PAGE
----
This One Life Of A Superhuman

Today I came by a blog post by a man named Derek Miller that really shook me to my core. One that stared in the face of a reality that each and every one of us will deal with some day, but most of the time is a “someday” sort of issue:

If you found out today that you were not going to live for long, would you be able to reconcile with how you’ve chosen to live your life, treat others and savor each and every moment that remained?

This sort of news is something that can be dramatized by movies, TV shows, books and anecdotal examples, but can you, have you or are you trying, at the very least to look at your life from a step back, while still feeling it fully?

I’m not sure I want comments on this post, because I’m lucky enough to have my health and to have an amazing life. If you’ll choose to leave a comment on this, I ask you to visit Derek’s Blog and also read his post and maybe try to leave a comfotrting message for him as well.

Gratitude, even in the face of death, is a super-human power. No matter which way you look at it.

Fresh Findings Friday: First Bite Boulder Restaurant Week

I’ve lived in cities or metro areas for my entire life (except for two years at UMass) and have always heard of restaurant week but never gone. Now that I’m dating a serious foodie I have no excuse for not going to First Bite Boulder Restaurant Week.


Tonight, we try Jax Fish House. A seafood restaurant that has gotten sterling reviews from anyone I’ve ever heard mention it. I’m a coastal boy, so good seafood is near and dear to my heart.

Then this weekend I think we’re trying the Black Cat again, which happened to be the best meal I’ve ever had in Boulder when I went there the first time.

Are you a foodie that marks Restaurant Week off on your calendar like it’s a religious holiday? What are your restaurant week plans where you are?

Inertia

Sometimes it’s hard to believe that others would put so much work, effort, care and faith into another person. Often times, it’s the spark of change that is needed. It’s the mirror held up so close to your face that you’re shocked and amazed at what’s staring back at you.

Sometimes you just have to be grateful for the inertia that a kind soul can inspire in you out of such a simple reason as love.

The real strength is always inside of you. The real work that your success and growth counts on always lies within you. It’s okay to accept another’s push towards your best days though.

Fresh Findings Friday: I Only Like Disney On Fridays

So, I came across this mashup of all the sounds in Snow White and the Seven Dwarfs. I guess you’d call it chilled out ambient music. I’ve listened to it a bunch today while working. It’s really good. Give it a listen.

For the record… I won’t publicly admit that I like Disney stuff… but part of me does. Go ahead, judge me!
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Gaining Momentum During “Idle” Times

Since this past February until October 25th, I was without a full time job. After getting laid off from my last job I started a personal and professional journey that spanned 8 months where I managed to see more of the country than I ever had in my life, defy ideas of what a sense of security was and I managed to make enough money doing freelance jobs here and there for clients that I never worried about money too much (well, some tight spots when some not so awesome clients didn’t pay up, but I gave myself a quick lesson playing hardball).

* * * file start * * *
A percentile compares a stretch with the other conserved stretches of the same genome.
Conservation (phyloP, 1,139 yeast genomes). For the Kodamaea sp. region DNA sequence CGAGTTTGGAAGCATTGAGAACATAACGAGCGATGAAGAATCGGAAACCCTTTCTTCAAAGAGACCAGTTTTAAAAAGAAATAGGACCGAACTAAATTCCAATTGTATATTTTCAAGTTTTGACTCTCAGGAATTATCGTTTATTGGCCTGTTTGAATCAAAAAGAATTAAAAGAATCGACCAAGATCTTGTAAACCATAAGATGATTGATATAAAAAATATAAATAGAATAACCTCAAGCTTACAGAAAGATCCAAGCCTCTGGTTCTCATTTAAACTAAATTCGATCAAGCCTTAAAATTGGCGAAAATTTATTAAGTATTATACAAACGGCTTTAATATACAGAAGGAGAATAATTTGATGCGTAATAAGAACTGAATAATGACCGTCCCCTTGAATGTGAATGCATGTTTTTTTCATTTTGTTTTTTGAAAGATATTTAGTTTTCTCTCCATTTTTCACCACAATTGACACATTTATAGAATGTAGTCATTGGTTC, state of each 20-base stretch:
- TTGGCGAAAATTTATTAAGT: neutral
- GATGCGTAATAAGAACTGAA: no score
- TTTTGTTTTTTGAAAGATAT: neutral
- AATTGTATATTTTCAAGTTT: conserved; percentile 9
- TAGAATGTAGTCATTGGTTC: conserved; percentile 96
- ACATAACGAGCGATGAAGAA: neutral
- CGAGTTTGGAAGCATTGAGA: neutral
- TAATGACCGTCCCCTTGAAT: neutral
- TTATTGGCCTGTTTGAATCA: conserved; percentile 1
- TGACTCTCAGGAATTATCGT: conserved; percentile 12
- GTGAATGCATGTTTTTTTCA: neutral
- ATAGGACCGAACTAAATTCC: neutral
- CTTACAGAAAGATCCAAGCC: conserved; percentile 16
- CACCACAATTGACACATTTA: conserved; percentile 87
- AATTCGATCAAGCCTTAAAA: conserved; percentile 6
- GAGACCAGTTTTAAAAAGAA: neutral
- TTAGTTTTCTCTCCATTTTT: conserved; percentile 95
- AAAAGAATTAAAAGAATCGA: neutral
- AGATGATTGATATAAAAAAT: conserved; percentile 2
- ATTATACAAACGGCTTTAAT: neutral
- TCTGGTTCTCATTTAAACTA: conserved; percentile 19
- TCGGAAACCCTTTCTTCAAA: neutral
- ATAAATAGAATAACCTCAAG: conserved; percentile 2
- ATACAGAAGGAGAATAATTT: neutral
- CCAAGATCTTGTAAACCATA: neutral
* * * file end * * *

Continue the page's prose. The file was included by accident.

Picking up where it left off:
I’ll be honest in saying that I was worried during these past 8 months that I had forgotten how to work hard for someone else. I was reserved to the idea that I could subsist on freelance work for as long as I needed to, but I wasn’t sure if I could ever go back to taking orders, reporting and working for other people. I guess I was too scared that I would have a shared vision, or a shared motivation to do great work. I was also nervous because over the last 8 months, I did exactly what I wanted to do, on my own terms, at my own pace. I was my own boss and it felt great.

But then I started meeting entrepreneurs. I started meeting small teams of people who were conceptualizing, creating and even monetizing ideas of their own creation. I met a lot of people like this when I moved to Boulder and became active in the tech-startup social scene. While I was going around introducing myself as a freelance marketing consultant, I was secretly getting excited and partially envious of all the driven, insanely talented people boot-strapping businesses, getting funded and making something out of nothing.

I said to myself “after everything that’s happened in the last year and a half, I’d have to be insane to get involved with a company again.¬†Never mind¬†another startup.” Clearly, I must be insane, or at least addicted to the idea of a few people getting together and building a business from the ground up.

I’m not sure what turned me back towards the¬†fiery¬†lifestyle of internet startups, but I do know that I’ve never felt more confident in the people I’m working with, the product we’re building and my role in taking the company skyward. My boss trusts me, my team trusts me and I trust all of them. This is how it should be.

While this may be considered the “honeymoon” phase, I don’t know if clarity or focus like what I’m feeling subsides as fast as the initial romance that sometimes does. Also, from the practical sense, I’m not just working to keep my job (although keeping my job is a very nice thing), I’m working for the success of the company. I know that if a company I work for runs out of money and I get laid off, I can be okay. It sucks, but I can be okay. Knowing that, why not go at it like I’ve got nothing to lose?

I am simply thrilled to be back at it. I’ve got the startup bug. I’m living with it and loving it.